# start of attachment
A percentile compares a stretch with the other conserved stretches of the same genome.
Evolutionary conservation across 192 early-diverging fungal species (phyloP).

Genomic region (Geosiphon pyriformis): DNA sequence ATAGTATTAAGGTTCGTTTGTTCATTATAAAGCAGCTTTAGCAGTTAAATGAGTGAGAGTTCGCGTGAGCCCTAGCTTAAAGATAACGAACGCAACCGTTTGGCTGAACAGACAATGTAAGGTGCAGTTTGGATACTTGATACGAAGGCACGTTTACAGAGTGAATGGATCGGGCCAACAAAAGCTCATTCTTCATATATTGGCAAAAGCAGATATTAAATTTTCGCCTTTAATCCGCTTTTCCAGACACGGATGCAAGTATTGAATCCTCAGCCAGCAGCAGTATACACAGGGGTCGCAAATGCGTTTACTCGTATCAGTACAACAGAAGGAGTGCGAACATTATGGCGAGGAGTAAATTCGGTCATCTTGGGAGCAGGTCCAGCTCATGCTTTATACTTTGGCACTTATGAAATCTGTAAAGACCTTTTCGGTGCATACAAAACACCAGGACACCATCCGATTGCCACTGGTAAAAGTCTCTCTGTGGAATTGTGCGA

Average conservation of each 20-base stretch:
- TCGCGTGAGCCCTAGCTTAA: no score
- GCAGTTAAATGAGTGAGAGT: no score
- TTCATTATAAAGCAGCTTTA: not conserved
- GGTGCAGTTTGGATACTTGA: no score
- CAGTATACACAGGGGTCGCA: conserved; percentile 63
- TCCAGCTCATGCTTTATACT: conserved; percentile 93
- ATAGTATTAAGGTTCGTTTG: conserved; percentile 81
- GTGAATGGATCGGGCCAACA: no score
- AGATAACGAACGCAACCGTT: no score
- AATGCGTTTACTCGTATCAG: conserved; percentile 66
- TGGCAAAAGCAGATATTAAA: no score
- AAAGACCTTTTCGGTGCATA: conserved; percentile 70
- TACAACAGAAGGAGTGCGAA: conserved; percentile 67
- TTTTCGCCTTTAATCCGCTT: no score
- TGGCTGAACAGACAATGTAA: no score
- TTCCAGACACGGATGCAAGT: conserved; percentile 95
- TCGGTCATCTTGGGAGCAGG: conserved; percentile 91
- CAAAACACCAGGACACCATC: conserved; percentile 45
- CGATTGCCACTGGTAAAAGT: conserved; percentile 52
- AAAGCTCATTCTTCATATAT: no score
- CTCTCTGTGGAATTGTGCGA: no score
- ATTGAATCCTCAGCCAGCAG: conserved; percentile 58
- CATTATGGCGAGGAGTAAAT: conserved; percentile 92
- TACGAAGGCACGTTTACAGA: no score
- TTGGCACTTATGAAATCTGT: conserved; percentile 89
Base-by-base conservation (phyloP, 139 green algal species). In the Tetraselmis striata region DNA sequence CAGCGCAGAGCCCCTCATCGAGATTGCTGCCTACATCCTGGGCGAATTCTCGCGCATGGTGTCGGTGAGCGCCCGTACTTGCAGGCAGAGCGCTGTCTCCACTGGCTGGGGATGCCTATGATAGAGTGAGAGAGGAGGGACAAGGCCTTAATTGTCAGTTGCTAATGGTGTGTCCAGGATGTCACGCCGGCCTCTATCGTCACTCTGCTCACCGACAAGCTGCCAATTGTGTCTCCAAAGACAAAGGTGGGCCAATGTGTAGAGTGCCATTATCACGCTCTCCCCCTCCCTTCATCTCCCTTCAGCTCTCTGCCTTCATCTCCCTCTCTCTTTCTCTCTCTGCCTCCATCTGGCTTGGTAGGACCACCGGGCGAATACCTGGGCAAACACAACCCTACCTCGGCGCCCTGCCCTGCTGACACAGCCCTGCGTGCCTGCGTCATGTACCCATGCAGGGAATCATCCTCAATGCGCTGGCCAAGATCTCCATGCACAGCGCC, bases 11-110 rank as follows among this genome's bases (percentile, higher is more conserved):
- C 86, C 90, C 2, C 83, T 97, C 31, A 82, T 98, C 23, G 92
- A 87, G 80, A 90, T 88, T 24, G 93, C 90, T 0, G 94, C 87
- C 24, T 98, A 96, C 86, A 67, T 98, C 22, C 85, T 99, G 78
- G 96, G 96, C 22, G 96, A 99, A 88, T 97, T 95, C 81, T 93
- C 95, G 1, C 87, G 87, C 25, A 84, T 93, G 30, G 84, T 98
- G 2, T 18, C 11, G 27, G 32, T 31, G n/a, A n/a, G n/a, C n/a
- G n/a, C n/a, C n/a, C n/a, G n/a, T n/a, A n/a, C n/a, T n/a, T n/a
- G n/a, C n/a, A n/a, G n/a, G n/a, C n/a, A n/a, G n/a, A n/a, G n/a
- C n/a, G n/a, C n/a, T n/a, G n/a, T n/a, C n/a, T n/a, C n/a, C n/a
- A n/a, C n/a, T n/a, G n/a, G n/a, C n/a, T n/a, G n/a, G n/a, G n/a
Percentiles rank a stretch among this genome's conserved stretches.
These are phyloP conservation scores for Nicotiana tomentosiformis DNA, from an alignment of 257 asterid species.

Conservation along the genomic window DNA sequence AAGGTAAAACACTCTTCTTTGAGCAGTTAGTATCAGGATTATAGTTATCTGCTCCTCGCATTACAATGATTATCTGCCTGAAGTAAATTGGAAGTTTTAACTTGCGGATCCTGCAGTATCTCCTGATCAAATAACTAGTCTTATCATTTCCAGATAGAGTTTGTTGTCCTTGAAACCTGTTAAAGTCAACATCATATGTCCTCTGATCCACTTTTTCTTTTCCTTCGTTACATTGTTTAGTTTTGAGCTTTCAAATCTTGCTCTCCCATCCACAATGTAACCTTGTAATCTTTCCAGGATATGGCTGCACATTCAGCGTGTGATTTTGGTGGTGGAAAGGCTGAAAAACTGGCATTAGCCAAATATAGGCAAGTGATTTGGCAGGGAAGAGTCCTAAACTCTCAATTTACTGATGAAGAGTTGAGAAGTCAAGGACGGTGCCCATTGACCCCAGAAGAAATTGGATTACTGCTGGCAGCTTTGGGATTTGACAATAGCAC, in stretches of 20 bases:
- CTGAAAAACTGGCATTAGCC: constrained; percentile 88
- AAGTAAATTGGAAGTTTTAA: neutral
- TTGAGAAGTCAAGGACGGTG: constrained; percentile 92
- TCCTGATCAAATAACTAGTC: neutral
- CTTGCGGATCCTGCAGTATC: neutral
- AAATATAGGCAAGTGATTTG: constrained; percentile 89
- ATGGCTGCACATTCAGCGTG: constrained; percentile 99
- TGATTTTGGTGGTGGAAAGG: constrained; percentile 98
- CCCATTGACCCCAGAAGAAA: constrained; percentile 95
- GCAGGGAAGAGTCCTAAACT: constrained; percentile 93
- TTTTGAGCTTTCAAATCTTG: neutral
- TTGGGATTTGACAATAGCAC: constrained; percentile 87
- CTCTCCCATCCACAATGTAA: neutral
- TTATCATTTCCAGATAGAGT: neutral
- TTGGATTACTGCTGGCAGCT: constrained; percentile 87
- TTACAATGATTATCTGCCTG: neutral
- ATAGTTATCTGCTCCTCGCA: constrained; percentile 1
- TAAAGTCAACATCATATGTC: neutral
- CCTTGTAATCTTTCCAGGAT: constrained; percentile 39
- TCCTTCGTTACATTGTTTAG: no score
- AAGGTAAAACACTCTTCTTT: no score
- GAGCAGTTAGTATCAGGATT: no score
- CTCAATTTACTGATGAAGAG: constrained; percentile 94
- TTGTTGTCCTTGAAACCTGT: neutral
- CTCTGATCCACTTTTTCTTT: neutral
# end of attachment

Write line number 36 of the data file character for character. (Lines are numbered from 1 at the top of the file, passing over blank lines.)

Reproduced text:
- G 2, T 18, C 11, G 27, G 32, T 31, G n/a, A n/a, G n/a, C n/a